(scherpschutter) #15

By the way: I made a mistake in my list, the Ross MacDonald novel is called THE CHILL (without big):


(Stanton) #16

[quote=“scherpschutter, post:14, topic:2953”]Interesting question. I could imagine that such a version was published in the past, but then again, some of these non-fiction things are interesting, so you would have to make a choice. And there’s the fact that the novel is one of the great classic American novels, possibly too ‘sacred’ to be tampered with. I guess we just have to accept it for what it is: often boring, sometimes exciting, occasionally brilliant.

And let’s not forget that most of these 19th century ‘great novels’ have parts that seem less inspired. Dostoievski inevitably offers a few excruciatingly sentimental chapters, Dickens can be terribly boring at times, Tolstoy ditto.[/quote]
Whatever, if I ever will read it again I would skip most of the not so necessary chapters

(only maybe to realize that the novel doesn’t work without them)


(scherpschutter) #17

[quote=“Stanton, post:16, topic:2953”]Whatever, if I ever will read it again I would skip most of the not so necessary chapters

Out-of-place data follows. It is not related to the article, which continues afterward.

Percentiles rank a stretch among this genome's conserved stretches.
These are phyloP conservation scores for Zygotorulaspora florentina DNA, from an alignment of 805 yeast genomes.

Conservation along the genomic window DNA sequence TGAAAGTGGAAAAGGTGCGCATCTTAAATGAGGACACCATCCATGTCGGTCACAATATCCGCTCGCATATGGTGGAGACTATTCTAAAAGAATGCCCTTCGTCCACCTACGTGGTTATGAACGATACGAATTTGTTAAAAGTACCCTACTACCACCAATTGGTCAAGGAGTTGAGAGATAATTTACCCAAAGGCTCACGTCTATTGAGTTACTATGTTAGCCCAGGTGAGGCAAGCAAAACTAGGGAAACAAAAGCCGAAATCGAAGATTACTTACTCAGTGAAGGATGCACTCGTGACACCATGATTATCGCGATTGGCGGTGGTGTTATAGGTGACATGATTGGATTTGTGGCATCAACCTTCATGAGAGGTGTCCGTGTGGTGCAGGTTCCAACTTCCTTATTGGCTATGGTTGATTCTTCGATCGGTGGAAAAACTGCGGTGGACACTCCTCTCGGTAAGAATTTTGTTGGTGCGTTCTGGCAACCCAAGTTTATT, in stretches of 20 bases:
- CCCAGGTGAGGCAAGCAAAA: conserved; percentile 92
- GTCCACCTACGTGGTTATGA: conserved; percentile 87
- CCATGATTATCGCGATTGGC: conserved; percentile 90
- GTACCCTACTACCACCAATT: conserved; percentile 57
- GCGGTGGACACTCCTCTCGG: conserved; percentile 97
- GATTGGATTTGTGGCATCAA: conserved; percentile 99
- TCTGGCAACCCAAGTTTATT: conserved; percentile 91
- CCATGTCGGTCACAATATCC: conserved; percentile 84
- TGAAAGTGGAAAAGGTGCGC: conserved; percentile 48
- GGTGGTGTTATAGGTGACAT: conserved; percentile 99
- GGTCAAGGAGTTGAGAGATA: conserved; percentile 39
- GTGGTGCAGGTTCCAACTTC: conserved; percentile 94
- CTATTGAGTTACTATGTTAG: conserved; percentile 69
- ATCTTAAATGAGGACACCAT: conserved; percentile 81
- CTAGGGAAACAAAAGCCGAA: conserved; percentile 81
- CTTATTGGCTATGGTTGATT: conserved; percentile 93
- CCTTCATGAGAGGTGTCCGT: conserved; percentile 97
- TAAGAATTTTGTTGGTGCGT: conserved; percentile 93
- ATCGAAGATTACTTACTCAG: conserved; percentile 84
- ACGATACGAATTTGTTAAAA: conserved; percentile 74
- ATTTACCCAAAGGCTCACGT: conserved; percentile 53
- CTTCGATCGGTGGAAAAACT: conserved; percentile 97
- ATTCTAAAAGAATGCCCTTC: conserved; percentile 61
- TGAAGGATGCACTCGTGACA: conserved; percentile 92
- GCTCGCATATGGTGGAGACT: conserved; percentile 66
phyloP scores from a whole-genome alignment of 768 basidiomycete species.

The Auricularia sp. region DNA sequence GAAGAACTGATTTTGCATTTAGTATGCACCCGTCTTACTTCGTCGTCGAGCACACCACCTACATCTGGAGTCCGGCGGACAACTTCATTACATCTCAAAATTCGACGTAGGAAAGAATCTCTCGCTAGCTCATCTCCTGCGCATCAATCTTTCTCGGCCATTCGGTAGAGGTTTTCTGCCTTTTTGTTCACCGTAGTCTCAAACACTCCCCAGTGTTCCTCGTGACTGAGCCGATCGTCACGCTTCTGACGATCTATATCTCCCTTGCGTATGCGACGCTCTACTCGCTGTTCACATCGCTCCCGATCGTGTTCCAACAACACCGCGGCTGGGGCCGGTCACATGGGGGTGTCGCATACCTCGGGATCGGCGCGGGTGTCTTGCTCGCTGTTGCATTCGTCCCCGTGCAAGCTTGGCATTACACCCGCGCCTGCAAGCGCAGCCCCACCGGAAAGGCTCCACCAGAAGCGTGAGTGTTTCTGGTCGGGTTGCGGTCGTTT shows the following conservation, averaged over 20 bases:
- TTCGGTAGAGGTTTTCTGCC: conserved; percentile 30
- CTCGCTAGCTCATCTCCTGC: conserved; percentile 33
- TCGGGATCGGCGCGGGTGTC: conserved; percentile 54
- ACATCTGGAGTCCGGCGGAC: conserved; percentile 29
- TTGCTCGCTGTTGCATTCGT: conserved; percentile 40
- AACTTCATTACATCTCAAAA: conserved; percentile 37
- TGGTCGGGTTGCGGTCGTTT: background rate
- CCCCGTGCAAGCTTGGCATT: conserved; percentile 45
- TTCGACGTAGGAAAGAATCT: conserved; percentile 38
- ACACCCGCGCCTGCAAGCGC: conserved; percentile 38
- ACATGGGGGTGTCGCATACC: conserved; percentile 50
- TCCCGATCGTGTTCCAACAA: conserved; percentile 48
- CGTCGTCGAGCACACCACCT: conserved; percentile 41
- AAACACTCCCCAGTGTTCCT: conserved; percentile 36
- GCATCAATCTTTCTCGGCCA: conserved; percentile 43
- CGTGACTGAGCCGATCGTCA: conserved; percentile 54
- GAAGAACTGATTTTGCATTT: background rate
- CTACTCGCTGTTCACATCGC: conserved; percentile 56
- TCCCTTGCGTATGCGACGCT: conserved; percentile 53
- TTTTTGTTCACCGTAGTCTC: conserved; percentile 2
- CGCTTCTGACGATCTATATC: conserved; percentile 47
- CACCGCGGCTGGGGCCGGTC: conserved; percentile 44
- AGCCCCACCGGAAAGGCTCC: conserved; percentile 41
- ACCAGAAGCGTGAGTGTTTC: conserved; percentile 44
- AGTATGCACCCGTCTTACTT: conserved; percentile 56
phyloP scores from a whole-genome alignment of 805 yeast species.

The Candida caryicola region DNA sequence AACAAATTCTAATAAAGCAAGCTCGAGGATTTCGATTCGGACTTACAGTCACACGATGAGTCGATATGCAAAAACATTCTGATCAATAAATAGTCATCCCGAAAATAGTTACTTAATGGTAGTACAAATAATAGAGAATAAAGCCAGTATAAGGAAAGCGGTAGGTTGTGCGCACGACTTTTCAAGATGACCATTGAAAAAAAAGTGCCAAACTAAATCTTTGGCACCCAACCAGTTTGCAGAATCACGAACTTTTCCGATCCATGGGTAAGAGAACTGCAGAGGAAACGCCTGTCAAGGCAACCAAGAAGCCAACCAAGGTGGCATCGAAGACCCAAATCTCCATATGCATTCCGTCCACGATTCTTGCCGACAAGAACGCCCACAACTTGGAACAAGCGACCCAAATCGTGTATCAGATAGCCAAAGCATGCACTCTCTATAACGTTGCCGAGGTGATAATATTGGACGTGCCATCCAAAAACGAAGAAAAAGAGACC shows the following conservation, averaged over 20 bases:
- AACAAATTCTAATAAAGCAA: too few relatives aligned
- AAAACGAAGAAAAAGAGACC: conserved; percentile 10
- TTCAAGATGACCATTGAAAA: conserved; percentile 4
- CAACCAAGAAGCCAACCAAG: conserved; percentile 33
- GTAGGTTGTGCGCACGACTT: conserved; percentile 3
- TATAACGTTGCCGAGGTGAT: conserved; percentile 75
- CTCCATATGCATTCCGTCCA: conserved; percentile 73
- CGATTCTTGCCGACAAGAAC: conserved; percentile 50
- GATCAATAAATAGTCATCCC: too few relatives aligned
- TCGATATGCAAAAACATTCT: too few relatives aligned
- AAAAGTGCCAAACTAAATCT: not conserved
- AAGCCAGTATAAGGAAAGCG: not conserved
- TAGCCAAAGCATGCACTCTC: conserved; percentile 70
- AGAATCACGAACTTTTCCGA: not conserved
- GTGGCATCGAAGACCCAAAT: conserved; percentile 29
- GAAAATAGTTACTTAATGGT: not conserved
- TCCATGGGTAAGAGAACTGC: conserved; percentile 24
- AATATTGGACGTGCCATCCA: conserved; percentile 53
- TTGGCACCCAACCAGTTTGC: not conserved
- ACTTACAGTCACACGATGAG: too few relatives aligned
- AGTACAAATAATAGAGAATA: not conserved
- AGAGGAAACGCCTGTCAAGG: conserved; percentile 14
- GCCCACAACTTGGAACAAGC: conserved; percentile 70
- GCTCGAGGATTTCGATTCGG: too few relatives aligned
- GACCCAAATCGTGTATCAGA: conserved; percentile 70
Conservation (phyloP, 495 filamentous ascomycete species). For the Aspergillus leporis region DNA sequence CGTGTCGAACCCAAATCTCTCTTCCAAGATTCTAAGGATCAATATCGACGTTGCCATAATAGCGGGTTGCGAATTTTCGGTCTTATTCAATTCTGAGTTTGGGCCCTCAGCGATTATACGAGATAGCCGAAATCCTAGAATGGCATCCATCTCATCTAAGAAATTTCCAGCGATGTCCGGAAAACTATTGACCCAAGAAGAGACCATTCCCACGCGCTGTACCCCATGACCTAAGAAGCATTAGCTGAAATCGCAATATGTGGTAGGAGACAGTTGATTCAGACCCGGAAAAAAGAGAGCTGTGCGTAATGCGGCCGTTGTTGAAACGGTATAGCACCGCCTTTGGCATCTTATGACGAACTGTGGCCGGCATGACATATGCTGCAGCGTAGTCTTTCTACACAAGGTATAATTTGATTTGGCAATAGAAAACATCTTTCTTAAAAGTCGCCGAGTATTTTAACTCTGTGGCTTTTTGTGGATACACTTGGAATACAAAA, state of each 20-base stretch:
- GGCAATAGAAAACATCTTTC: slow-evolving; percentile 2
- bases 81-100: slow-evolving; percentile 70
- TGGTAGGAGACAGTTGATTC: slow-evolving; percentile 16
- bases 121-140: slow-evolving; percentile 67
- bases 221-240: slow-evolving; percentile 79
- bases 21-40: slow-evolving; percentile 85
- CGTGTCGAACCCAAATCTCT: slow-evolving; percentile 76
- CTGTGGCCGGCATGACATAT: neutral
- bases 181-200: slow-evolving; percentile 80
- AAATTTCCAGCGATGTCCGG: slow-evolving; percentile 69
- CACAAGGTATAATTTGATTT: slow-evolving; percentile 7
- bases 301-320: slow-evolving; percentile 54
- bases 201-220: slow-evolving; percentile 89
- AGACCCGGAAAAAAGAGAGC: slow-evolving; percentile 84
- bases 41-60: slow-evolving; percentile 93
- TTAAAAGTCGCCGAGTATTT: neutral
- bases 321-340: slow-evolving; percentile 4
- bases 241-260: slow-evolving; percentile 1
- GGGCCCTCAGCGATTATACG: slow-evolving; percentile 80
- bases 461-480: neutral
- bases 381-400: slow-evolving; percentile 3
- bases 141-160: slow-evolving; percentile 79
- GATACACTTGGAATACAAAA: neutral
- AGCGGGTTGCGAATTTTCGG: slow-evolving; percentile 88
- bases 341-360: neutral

(only maybe to realize that the novel doesn’t work without them)[/quote]

I never really tried to re-read it without those chapters, I have re-read some parts of the book though, but that’s not the same thing.
Could be that it doesn’t work without them.


(TheBigSmokedown) #18

Ditto.


(John Welles) #19

Interesting about Moby Dick - I personally found it unputadownable (I doubt that’s even a word) and read it in six days on holiday once, but I completely agree about Dead Souls: it is a magnificent work and one of my favourites. I’ll post my favourite books late today.


(John Welles) #20

25 books that I have enjoyed over all others, in no particular order:

The Long Goodbye by Raymond Chandler
The Maltese Falcon by Dashiel Hammett
The Great Gatsby by F. Scott Fitzgerald
Tender is the Night by F. Scott Fitzgerald
The Last Tycoon by F. Scott Fitzgerald
For Whom the Bell Tolls by Ernest Hemingway
In Cold Blood by Truman Capote
Le Père Goriot by Honoré de Balzac
Moby Dick Herman Melville
Foundation by Issac Asimov
Brighton Rock by Graham Greene
Animal Farm by George Orwell
1984 by George Orwell
Intruder in the Dust by William Faulkner
Heart of Darkness by Joseph Conrad
Great Expectations by Charles Dickens
Titus Groan by Mervyn Peake
L’Étranger by Albert Camus
The Death of Ivan Ilyich by Leo Tolstoy
Family Happiness by Leo Tolstoy
Le sursis by Jean-Paul Sartre
Le Rouge et le Noir by Stendhal
Asya by Ivan Turgenev
Il Gattopardo by Giuseppe Tomasi di Lampedusa